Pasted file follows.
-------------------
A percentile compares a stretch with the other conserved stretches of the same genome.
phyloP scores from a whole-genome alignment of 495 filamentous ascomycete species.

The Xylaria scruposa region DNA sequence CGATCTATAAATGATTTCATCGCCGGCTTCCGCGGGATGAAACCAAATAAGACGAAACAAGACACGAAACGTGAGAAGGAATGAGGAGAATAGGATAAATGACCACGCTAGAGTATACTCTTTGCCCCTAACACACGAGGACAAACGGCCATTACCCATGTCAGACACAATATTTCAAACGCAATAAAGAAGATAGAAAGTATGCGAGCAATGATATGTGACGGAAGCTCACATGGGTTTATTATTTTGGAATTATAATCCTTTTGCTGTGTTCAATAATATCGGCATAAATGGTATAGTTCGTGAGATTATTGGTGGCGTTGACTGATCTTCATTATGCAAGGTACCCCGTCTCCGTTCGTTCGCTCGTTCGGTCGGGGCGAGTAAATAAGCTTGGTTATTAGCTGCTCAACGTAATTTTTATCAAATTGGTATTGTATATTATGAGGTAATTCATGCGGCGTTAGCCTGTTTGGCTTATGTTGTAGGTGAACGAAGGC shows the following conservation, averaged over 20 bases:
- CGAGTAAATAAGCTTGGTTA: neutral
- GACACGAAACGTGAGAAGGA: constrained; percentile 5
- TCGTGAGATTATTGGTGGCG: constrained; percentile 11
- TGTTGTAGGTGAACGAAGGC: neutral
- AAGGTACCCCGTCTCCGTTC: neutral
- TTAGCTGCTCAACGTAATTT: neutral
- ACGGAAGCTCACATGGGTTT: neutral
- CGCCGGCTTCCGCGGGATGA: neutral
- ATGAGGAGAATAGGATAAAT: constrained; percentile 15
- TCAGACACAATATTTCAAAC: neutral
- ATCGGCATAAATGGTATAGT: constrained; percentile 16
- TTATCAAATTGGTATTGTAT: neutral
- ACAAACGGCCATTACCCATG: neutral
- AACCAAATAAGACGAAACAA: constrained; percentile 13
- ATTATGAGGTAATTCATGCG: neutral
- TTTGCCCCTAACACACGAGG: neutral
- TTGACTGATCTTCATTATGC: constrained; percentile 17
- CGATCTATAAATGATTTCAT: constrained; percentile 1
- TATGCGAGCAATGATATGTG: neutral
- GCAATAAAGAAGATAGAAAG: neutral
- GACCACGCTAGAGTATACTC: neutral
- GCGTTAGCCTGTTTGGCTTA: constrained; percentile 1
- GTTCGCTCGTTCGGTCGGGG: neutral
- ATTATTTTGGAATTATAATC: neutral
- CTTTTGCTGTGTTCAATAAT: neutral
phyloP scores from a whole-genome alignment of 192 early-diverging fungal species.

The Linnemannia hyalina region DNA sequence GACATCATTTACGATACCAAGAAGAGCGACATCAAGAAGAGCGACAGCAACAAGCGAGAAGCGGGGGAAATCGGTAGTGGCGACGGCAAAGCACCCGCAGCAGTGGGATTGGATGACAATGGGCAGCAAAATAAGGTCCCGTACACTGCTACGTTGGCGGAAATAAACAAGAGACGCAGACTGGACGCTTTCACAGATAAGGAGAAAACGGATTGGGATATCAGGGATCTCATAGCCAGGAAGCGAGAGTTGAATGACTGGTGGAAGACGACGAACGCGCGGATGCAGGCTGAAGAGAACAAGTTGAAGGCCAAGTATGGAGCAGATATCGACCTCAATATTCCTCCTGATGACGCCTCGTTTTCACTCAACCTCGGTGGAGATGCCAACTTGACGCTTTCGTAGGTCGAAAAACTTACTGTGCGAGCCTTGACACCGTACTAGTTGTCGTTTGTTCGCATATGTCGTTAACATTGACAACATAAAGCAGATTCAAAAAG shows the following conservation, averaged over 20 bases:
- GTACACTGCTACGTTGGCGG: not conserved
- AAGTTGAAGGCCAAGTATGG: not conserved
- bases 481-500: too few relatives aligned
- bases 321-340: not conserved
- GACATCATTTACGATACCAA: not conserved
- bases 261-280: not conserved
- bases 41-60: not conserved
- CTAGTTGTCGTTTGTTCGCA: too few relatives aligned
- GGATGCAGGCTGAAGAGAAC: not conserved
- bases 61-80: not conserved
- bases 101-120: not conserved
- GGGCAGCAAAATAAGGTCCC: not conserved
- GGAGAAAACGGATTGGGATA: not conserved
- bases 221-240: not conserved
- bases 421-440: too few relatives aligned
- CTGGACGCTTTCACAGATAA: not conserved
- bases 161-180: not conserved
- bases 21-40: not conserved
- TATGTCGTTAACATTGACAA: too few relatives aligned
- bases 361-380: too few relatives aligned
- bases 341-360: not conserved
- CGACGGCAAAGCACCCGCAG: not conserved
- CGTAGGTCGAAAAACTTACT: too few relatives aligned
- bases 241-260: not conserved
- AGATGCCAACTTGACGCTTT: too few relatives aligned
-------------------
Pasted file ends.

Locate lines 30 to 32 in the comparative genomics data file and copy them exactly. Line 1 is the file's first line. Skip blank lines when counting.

The Linnemannia hyalina region DNA sequence GACATCATTTACGATACCAAGAAGAGCGACATCAAGAAGAGCGACAGCAACAAGCGAGAAGCGGGGGAAATCGGTAGTGGCGACGGCAAAGCACCCGCAGCAGTGGGATTGGATGACAATGGGCAGCAAAATAAGGTCCCGTACACTGCTACGTTGGCGGAAATAAACAAGAGACGCAGACTGGACGCTTTCACAGATAAGGAGAAAACGGATTGGGATATCAGGGATCTCATAGCCAGGAAGCGAGAGTTGAATGACTGGTGGAAGACGACGAACGCGCGGATGCAGGCTGAAGAGAACAAGTTGAAGGCCAAGTATGGAGCAGATATCGACCTCAATATTCCTCCTGATGACGCCTCGTTTTCACTCAACCTCGGTGGAGATGCCAACTTGACGCTTTCGTAGGTCGAAAAACTTACTGTGCGAGCCTTGACACCGTACTAGTTGTCGTTTGTTCGCATATGTCGTTAACATTGACAACATAAAGCAGATTCAAAAAG shows the following conservation, averaged over 20 bases:
- GTACACTGCTACGTTGGCGG: not conserved
- AAGTTGAAGGCCAAGTATGG: not conserved